It’s hard not to have your interests piqued, especially when somebody that knows Porsche’s inside and out talks about two cars that are considered pillars of the company’s iconic 911 line.
What do you get when you have two iconic Porsche sports cars, miles of empty road ahead of you, a camera crew, and soundtrack music courtesy of Moby?
We’ll spare you the answer: you get a pretty awesome three-and-a-half minute video, that’s what!
Arguably two of the most famous Porsche 911 models in history - the 993 RS and the 964 RS - are the subjects in this video, and by asking us, we’ll tell you that they play the roles of protagonists very, very well.
It’s a scenic video comprising the two classic 911s blazing their rubber on a vast expanse of open land with a cargo plane serving as a noteworthy extra. There’s plenty to like about this video, including the soundtrack music courtesy of Moby that provides the feeling of buoyant serenity while watching the two Porsches in their natural habitat.
As a reminder to those that have forgotten, the 993 RS was a lightweight version of the 993 Carrera - 100 kg lighter, in fact - and was the first Porsche to ever use a 3.8-liter engine that produced 300 horsepower. On the flip side, the 964 RS was notable, not just because it was a lightweight rear-wheel-drive 911, but because it was sold in the US on a limited basis only. It came with a six-cylinder engine that had an output of 260 horsepower and 230 lb/ft of torque.
Two classic 911s getting their own video with Moby in the background. Good morning, indeed.
How often do you come across a car that is already considered a must-have classic without even being more than ten years old?
Well, when you chance upon this 2002 Porsche 993 GT3 Supercup Race Car, be advised that you’re looking at one.
Despite being similar to thousands of other 996 models, this particular GT3 race car holds a special place in the hearts of collectors for its stirring performance during the 2002 Porshce Supercup series. Driven by no less than Stephane Ortelli, one of the three drivers of the victorious Porsche GT1 that raced during the 1998 24 hours Le Mans, this particular Porsche was able to accomplish what no other Porsche has ever done, winning its series in its very first year with Ortelli, one of the best drivers of that period, sitting behind the wheel.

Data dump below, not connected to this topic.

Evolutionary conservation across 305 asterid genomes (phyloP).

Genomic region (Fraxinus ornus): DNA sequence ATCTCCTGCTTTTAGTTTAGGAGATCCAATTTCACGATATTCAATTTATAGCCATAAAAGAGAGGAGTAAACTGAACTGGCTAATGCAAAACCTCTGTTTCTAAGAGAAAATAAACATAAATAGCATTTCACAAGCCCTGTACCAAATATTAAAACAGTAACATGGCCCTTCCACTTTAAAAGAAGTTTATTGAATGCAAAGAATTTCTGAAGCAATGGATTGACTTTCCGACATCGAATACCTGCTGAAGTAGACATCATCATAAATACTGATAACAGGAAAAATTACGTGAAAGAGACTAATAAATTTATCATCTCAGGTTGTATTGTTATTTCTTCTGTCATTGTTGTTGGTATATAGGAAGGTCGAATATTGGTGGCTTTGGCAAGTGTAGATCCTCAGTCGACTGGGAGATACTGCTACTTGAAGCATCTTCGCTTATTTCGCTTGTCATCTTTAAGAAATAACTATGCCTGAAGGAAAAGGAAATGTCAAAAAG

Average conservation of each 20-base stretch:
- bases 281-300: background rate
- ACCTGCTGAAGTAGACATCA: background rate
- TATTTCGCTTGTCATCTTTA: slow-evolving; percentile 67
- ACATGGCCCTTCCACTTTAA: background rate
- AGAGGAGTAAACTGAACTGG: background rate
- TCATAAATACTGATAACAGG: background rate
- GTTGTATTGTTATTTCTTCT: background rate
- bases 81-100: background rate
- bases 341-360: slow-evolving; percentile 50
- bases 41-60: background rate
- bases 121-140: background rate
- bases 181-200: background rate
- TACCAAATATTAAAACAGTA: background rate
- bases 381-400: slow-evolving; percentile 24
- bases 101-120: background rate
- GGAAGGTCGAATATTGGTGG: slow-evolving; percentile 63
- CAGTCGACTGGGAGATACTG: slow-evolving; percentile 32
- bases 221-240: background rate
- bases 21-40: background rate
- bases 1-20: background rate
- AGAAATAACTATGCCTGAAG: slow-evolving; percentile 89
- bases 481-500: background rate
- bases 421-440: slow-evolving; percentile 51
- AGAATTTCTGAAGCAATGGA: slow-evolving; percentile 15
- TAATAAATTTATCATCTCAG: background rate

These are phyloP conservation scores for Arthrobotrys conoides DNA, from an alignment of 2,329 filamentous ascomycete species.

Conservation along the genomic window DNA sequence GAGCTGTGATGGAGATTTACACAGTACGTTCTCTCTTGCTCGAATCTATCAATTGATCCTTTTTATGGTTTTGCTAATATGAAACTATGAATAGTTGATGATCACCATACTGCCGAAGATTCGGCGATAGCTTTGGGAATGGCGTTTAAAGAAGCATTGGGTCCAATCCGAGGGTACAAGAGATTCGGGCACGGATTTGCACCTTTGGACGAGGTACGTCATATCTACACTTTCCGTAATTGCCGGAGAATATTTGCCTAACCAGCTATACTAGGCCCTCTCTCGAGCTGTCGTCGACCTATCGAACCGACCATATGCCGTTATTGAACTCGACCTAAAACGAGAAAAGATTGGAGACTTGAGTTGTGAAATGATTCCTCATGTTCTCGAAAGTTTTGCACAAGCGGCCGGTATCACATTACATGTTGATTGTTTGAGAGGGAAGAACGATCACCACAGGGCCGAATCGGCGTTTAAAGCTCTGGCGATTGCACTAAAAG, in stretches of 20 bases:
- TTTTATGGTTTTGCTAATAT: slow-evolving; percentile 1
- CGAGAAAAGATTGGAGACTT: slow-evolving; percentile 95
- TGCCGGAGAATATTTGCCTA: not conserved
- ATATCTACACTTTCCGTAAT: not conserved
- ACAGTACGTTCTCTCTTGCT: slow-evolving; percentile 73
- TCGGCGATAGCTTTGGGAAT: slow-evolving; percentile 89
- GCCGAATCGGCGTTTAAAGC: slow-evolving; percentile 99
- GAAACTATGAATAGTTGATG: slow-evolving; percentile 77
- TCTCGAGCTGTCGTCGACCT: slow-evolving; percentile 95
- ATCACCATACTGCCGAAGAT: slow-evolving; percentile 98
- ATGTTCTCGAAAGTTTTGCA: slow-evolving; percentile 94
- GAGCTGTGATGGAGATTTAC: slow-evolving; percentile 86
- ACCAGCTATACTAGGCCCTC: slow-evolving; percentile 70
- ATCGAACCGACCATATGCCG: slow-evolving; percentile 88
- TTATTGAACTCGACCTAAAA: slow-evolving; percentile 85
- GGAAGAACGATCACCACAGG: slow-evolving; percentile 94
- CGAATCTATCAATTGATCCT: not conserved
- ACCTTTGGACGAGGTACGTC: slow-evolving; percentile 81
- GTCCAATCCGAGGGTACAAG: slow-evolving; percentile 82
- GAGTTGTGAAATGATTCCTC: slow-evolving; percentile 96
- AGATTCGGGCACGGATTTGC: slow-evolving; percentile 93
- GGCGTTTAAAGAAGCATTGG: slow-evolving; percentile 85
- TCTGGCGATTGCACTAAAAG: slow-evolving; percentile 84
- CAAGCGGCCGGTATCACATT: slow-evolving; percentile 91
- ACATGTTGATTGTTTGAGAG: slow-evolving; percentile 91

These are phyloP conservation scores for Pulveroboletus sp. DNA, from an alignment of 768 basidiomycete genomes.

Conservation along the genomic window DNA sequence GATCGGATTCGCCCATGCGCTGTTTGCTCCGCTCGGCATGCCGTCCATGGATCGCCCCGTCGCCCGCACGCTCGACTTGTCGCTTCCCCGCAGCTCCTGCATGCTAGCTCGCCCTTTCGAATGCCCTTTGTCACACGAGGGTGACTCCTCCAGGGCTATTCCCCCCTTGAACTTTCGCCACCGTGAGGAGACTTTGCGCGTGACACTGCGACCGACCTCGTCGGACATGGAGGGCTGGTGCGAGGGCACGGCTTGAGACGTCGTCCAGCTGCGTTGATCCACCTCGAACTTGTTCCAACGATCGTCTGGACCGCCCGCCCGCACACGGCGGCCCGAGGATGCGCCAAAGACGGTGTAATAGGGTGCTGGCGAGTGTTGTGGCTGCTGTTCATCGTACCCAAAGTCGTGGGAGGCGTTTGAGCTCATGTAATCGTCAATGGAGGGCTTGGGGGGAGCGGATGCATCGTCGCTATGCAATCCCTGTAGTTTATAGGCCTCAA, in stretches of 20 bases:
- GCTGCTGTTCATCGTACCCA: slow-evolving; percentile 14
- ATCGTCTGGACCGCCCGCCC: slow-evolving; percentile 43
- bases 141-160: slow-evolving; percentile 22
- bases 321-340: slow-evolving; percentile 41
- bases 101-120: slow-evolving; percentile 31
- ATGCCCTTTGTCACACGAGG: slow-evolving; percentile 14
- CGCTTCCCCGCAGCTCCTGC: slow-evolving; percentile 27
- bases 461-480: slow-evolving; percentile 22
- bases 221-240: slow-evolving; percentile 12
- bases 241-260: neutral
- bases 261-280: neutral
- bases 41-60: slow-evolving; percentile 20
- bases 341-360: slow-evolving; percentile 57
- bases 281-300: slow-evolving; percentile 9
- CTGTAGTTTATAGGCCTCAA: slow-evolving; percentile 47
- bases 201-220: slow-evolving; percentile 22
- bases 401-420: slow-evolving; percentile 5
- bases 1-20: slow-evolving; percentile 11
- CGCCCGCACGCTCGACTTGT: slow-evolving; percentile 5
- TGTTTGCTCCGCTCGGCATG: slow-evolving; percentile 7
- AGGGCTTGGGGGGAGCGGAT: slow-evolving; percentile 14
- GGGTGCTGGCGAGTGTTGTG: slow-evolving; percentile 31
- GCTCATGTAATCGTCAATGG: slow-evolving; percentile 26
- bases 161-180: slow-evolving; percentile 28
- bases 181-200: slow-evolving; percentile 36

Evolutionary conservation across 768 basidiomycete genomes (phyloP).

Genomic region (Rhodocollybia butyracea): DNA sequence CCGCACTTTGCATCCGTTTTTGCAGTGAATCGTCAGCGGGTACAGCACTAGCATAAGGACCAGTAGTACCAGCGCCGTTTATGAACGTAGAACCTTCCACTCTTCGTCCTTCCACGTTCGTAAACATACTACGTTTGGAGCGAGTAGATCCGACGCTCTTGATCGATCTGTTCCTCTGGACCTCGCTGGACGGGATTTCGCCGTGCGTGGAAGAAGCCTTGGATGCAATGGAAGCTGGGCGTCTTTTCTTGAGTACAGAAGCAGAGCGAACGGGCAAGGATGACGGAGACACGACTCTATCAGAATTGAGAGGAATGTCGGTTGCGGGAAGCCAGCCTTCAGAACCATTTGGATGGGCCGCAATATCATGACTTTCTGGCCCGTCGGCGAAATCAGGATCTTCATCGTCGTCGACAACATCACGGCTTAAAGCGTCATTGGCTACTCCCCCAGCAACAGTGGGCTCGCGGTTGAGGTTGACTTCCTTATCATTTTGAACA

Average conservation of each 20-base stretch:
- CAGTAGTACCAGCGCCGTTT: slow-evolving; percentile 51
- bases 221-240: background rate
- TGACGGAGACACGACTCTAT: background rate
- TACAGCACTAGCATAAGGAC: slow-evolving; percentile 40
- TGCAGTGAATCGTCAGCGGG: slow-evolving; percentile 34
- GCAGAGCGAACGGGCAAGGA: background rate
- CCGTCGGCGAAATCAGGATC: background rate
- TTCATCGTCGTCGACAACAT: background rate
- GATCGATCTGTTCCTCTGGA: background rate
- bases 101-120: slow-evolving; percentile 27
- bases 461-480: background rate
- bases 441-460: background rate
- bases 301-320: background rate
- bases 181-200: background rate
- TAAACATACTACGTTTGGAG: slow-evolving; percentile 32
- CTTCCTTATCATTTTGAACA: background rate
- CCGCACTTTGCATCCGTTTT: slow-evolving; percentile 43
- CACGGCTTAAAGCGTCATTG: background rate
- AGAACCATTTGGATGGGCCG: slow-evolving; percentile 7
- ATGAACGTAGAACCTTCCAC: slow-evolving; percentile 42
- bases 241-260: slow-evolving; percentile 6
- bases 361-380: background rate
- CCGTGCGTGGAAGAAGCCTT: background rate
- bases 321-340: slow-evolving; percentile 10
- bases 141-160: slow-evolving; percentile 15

The car, by most accounts, is pretty similar to most other 996 models that carry the same 3.6 liter displacement of the 996’s horizontally-opposed six-cylinder engine. With the added element of water-cooling to the first 996 production car, the GT3’s engine is closer to that of the 962 racing engine, which was completely water-cooled. However, unlike the 962, which used 6 individual cylinder heads, the GT1 and GT3 used 2 cylinder heads like the 959.
Two of a kind and more or less of the same race. Sterling, robust and goes like blazes. Both are products of German engineering and both are married to speed. No winner in this battle between the Mclaren SLR and the Porsche 911 GT3. The track honed 911 GT3 showcases the amazing potential of Porsche’s engineering genius. The humongous 3.6-liter flat six revs to 8400 rpm producing 415 horsepower. The SLR on the other hand sports a monstrous V8 supercharged engine that generates a whopping 626 horsepower. Both these cars rank up there amongst the fastest, sportiest and most powerful categories. Just the right cars to zip along at a furious pace either on the track or on the road. A marvelous piece of photography from Pat Ernzen.
Hankook Tire America Corp., rolled out its drifting hardware at a test day at Willow Springs Raceway in Rosamond, CA. on Thursday March 1. The Hankook Tires/JIC Magic USA Porsche 993, driven by veteran drift racer Tyler McQuarrie, and the Nissan S15 Silvia driven by Kenji Yamanaka are both expected to be strong championship contenders in the 2007 Formula Drift Series, which begins April 7 at the Long Beach Grand Prix. Jay Lee, Hankook Tire Product Manager from the North American (...) More
During the second to the last year of production of the 993 (1997), Porsche offered the 993 Turbo S. Ultimately 375 pieces were sold. The Turbo S is a fully loaded Turbo including a power upgrade to 424 hp (DIN). Every thinkable amenities including a carbon decoration in the interior make it different to the earlier leightweight, spartanic 964 Turbo S. The 993 Turbo S is easily recognized by yellow brake calipers, a slightly larger wing, a 4-pipe exhaust and air scoops behind the doors.
Ever since 1975, Porsche had always gotten round to offering a turbocharged 911 and by March 1996, the forced induction 993 was introduced. Featuring full time four wheel drive for the first time on a production 911 Turbo, this latest version used an almost identical drive system to the Carrera 4 produced alongside. Huge cross-drilled and ventilated disc brakes and calipers were sourced from the 3.8-litre Carrera RS along with improved ABS 5. The anti-roll bars were thicker than regular 993’s, new 18-inch two piece wheels improving brake cooling.